Novel writing is a large commitment and it's easy to lose your way. If you spend a reasonable amount of time (it doesn't have to all happen at once either - See "Getting On" below) setting the work up, you can chip at it little by little later. But get the bones in place first - your work will be better for it, and the whole process will be significantly easier.

Getting On: How Do You Eat an Elephant

The plot is outlined, the characters are well detailed and your book is looking pretty nifty, even if it hasn't really been written yet. So what's next?

What's next is you put your bottom on the seat and get to work! It sounds so simple. You know where you're going and the only way to get there is to move forward. But life is so busy - the kids need you to take them to their activities, your partner wants your attention, your day job is howling for results and the house is a mess and...you can't let everyone down. I know, I know. I've been there. I'm there now. My daughter is pulling on my shirt even as I type this. But with your roadmap in place you just have to use standard time management techniques. Schedule in the writing - plan to do a certain amount each day. It doesn't have to be a lot. It can be as small as a few minutes and a single word a day. But when you're on a roll, you'll probably do a lot more. Don't let a day go by (or at least many days if things are bad - kids are sick - pressure is high), without opening your work and doing a little on it. Move your protagonist's hair out of her eyes, have her talk to the person sitting next to her. Write a scene. Just keep working on it.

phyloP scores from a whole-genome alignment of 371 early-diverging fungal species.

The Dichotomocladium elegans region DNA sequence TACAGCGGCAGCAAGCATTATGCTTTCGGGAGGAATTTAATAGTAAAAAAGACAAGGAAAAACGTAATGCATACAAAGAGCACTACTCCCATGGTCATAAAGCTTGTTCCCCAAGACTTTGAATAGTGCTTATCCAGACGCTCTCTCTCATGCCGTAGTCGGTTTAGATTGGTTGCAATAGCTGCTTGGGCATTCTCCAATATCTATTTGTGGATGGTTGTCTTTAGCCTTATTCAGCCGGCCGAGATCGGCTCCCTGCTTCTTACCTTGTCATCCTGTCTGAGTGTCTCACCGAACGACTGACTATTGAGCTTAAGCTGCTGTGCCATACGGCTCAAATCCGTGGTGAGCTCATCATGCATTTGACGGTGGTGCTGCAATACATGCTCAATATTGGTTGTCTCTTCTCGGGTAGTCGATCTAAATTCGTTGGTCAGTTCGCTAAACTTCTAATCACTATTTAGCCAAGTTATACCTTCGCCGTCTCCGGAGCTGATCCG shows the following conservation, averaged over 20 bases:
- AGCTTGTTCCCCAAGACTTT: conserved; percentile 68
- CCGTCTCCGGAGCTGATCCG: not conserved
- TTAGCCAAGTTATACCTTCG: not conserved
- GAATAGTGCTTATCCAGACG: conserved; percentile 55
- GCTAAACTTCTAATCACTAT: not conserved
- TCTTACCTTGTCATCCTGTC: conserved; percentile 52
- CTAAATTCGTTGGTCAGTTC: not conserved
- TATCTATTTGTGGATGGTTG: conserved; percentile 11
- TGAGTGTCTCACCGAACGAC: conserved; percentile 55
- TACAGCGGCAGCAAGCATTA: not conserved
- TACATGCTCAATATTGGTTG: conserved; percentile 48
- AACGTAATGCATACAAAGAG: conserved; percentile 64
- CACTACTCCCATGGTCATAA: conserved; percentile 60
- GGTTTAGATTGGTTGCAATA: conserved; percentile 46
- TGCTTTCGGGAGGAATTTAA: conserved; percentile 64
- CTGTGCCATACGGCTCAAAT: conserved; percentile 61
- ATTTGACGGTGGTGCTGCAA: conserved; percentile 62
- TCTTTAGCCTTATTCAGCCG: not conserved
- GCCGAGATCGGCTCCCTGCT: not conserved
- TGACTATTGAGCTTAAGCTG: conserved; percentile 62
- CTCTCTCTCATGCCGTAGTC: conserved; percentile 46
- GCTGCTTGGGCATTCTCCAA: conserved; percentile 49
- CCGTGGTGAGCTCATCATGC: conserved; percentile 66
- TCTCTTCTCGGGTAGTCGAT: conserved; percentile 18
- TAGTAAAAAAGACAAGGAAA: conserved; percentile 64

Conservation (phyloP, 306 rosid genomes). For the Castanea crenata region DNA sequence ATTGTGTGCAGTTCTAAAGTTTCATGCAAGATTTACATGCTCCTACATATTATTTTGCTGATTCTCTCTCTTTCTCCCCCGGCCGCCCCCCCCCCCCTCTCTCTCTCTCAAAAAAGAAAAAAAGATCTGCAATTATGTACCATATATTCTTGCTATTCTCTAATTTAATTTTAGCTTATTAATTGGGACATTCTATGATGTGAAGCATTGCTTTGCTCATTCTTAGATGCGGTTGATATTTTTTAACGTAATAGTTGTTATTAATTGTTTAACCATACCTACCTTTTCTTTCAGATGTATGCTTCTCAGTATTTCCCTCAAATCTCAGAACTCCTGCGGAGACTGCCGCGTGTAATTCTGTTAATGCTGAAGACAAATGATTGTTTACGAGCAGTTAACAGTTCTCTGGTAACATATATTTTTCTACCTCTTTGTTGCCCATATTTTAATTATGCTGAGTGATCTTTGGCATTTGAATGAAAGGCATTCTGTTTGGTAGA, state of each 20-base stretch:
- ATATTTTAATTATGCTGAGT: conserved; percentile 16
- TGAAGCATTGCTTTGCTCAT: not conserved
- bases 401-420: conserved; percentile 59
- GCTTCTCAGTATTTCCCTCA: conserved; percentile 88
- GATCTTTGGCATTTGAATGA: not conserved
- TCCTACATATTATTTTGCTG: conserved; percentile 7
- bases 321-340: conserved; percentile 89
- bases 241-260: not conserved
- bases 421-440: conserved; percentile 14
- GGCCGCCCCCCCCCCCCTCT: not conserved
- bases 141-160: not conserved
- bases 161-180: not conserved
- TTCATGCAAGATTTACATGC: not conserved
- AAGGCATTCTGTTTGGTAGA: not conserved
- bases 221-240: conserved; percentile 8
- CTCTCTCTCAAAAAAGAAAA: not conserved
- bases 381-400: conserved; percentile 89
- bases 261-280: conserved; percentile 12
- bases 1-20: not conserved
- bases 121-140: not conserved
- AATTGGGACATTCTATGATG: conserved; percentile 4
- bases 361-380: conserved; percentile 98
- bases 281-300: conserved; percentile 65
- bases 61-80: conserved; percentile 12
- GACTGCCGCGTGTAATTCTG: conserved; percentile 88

What you'll find is that, with every bit of work you do, your brain will keep working on it as you do other things, and the regular dipping in, however small, will keep your work current and your writing sessions effective. If you push the novel to the backburner, your brain will move away from it and it won't progress. You've got to keep the voices in the novel up front with all the rest of the voices in your life. That's the secret. Then just keep at it. Keep chunking. Keep writing. Give it as much or as little time as you can, but give every day. In the end, you'll finish it, and you'll find, as I found, that the closer you get, the faster the work will move.
No one will care if the work took you one year or ten. You'll still be an "overnight success" and it will still look quick and easy to those who haven't been there with you while you worked. So, go and do your daily bit now.